The DHEA hormone
DHEA is often called “the fountain of youth hormone”, the hormone that “rejuvenates” eggs.
The DHEA hormone is responsible for the production of other sex hormones, mainly testosterone and estrogen. Even though testosterone is considered to be a male hormone, it can be found in a woman’s body and is essential for her eggs to mature.
The levels of DHEA in the body peak when we’re in our 20s and, from that point on, are in a constant decline. Lower levels of this hormone as well as testosterone have been found to occur among women with a diminished ovarian reserve.
Studies show that the supplement can improve the egg count and the quality of the eggs. DHEA can also reduce the risk of miscarriage by increasing the normal number of eggs chromosomally.
Many studies have shown that DHEA can dramatically increase the chances of someone with a diminished ovarian reserve falling pregnant. Not only does it increase the number of eggs but also improves their quality and, by doing this, also reduces the rate of miscarriages.
If you have a diminished ovarian reserve, age-related infertility, an autoimmune disease (in cases of autoimmune diseases, the cells of the immune system attack healthy cells, tissues, and organs), or a history of early miscarriages, it’s important to check your DHEA-S and testosterone levels. If your levels are in the bottom half of the normal range, you need to consult with your doctor about taking the DHEA supplement in order to improve your chances of a healthy pregnancy. DHEA is a hormone and therefore it’s necessary to consult your doctor before starting to take it.
A study has found that DHEA helps reduce age-related miscarriages. The DHEA supplement improves the chances of conception among women with a diminished ovarian reserve by reducing chromosomal abnormalities. Since many studies connect spontaneous miscarriages to chromosomal abnormalities, it can be concluded that DHEA also reduces the rate of miscarriages.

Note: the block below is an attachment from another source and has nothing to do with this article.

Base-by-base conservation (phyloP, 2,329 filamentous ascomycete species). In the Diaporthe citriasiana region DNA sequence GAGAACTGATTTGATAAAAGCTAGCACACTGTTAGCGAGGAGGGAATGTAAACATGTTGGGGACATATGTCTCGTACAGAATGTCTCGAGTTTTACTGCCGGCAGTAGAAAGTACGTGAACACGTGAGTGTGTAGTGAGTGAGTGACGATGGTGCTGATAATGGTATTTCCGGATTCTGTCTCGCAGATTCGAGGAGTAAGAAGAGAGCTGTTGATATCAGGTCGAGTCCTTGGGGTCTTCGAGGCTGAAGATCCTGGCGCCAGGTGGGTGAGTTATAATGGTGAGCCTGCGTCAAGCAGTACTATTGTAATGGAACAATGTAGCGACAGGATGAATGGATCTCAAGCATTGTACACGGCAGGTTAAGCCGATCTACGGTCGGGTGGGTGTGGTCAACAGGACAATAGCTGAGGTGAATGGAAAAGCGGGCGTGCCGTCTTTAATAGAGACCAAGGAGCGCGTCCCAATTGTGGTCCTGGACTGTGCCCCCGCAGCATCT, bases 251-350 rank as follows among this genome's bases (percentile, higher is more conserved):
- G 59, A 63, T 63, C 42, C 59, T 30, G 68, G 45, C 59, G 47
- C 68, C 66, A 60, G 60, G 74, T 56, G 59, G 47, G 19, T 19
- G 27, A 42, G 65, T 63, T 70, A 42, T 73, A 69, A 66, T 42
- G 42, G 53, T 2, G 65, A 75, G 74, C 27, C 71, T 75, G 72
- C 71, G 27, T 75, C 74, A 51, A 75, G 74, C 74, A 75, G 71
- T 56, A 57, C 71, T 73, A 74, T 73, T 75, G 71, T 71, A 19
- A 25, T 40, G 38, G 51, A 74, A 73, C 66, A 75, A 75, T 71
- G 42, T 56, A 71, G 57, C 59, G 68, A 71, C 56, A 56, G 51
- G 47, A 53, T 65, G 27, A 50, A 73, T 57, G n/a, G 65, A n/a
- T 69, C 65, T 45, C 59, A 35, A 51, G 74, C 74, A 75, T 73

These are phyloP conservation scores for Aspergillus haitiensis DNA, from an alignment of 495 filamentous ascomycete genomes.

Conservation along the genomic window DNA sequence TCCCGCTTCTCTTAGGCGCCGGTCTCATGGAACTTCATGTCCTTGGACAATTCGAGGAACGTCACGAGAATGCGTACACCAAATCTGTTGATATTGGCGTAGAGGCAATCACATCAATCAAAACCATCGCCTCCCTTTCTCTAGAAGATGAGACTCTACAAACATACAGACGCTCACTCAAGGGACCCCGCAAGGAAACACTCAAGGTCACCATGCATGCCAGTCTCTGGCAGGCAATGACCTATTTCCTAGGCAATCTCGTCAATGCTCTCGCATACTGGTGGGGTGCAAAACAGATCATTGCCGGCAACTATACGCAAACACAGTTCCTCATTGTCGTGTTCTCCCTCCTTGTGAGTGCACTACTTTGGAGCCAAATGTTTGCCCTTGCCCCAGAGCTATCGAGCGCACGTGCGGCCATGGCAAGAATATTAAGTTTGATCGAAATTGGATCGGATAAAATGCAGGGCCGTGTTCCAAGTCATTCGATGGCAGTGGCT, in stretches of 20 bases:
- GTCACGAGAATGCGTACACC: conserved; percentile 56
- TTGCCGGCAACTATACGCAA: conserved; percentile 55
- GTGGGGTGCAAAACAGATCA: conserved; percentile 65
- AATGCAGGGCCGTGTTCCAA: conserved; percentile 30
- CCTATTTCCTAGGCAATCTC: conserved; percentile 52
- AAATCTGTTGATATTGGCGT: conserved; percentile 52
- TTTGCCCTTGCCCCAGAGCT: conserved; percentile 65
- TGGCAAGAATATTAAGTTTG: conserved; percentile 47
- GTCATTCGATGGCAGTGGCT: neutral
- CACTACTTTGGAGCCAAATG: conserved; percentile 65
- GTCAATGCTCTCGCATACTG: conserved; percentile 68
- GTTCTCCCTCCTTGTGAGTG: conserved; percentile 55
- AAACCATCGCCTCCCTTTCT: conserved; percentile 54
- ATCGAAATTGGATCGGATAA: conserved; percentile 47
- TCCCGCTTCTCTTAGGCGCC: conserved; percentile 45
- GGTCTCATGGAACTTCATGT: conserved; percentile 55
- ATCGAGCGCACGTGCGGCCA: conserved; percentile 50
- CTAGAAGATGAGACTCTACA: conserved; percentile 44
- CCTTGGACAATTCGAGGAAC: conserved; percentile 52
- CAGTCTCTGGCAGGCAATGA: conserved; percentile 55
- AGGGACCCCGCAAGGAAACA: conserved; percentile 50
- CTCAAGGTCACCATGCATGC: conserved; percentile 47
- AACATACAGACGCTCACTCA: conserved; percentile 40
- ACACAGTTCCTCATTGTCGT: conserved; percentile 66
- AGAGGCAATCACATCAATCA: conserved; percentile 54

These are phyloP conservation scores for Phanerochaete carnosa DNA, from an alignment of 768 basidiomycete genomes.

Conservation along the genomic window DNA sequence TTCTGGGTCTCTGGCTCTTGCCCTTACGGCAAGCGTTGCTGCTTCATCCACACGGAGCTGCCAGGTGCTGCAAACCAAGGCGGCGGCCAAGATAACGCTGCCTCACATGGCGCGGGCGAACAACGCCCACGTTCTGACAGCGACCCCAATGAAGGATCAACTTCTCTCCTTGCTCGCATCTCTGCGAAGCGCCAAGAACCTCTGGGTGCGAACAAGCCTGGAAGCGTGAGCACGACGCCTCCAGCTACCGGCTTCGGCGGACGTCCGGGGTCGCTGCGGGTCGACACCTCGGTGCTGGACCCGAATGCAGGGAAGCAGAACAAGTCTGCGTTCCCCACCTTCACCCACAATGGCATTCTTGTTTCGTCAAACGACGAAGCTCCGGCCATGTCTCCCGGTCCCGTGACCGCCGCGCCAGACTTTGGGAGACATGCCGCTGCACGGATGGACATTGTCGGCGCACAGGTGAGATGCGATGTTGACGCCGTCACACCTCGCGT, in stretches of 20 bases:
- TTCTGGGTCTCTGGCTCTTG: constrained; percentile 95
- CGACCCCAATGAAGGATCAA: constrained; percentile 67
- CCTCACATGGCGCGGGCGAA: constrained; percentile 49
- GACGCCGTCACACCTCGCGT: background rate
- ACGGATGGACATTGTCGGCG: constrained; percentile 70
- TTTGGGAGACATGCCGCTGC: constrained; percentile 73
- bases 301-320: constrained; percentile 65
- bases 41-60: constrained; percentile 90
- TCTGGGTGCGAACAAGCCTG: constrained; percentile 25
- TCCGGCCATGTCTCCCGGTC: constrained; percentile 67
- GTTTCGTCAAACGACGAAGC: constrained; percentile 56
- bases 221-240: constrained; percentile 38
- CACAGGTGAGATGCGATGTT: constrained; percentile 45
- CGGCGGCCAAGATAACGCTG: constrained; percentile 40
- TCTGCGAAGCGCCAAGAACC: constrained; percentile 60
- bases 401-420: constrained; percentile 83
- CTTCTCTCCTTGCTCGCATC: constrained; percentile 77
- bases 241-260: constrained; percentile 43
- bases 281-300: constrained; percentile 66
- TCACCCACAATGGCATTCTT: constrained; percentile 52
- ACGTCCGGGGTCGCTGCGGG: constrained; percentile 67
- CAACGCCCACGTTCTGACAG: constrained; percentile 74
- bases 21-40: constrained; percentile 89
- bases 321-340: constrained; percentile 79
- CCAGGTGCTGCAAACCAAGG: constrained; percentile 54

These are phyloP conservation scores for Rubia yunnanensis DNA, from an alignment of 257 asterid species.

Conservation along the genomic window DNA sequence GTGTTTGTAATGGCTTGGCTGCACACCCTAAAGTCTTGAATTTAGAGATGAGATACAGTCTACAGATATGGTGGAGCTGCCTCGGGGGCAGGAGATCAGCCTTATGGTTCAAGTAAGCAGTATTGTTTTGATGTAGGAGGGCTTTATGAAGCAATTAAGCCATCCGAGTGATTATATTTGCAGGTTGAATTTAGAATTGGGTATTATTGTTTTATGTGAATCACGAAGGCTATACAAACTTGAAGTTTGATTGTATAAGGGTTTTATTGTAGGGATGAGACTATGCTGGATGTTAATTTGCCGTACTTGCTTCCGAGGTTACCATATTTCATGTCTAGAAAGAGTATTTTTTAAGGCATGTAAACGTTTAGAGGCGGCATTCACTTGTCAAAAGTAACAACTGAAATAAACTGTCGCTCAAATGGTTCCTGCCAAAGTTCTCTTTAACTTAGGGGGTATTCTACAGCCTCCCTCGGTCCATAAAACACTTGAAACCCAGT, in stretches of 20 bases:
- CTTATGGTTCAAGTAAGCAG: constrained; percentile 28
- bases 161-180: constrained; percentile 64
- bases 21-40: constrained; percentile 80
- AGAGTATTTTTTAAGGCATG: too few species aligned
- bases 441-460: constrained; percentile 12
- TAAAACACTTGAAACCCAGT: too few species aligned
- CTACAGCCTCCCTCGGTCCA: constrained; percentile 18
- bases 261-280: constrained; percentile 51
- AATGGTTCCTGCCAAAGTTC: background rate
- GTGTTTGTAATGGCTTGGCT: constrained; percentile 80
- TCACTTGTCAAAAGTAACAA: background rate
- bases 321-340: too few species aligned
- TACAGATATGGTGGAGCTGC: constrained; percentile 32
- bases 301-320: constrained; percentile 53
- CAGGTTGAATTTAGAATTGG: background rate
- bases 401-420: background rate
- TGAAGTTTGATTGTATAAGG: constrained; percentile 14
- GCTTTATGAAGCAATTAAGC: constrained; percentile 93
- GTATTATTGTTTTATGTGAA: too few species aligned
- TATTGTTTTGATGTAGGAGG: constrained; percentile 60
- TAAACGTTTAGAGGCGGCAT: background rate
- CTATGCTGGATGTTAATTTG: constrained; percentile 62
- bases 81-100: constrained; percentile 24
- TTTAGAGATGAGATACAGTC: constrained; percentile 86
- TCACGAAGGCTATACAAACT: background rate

After taking the DHEA supplement for 3 months, it was seen that the rate of miscarriages drops significantly at all ages but it was especially significant among patients over the age of 35. In the ovaries of a more mature woman, there is a deficiency of the testosterone hormone (which is the male hormone). This deficiency creates an environment that is hostile to maturing eggs and probably harms them. Taking the DHEA supplement (a derivative of the testosterone hormone) protects the eggs and provides them with a better hormonal environment in which to develop and mature.
In a study, women who took the DHEA supplement demonstrated a significant decrease in the number of miscarriages, with an almost 80% (!!!) decrease of the risk of a miscarriage occurring. The findings of this research can at least partially explain why the DHEA supplement increases the quality of the egg and the embryo, improves the pregnancy rate, and accelerates the time it takes to conceive.
It’s important to mention that the DHEA supplement, as described above, appears to be safe and has very minor side effects only. Because DHEA is a weak androgen and is converted into testosterone (and estradiol), it’s not surprising that it causes minor side effects, such as oily skin, mild acne, and hair loss, which are mainly androgenetic phenomena.
According to a meta-analysis, there is a link between DHEA and a significant increase in the likelihood of conceiving. In addition, when the link between taking DHEA and the probability of miscarriage was investigated, it was found that taking DHEA correlates with a significant drop in the probability of miscarriage.
Also, according to another study, the DHEA supplement is linked to an increase in the pregnancy rate. The DHEA supplement improves the results of IVR among patients with a diminished ovarian reserve, especially among women who have low levels of DHEA-S. Women with a diminished ovarian reserve who have taken the DHEA supplement before starting treatment and who have lower levels of DHEA-S, have a greater chance of having more than 3 eggs.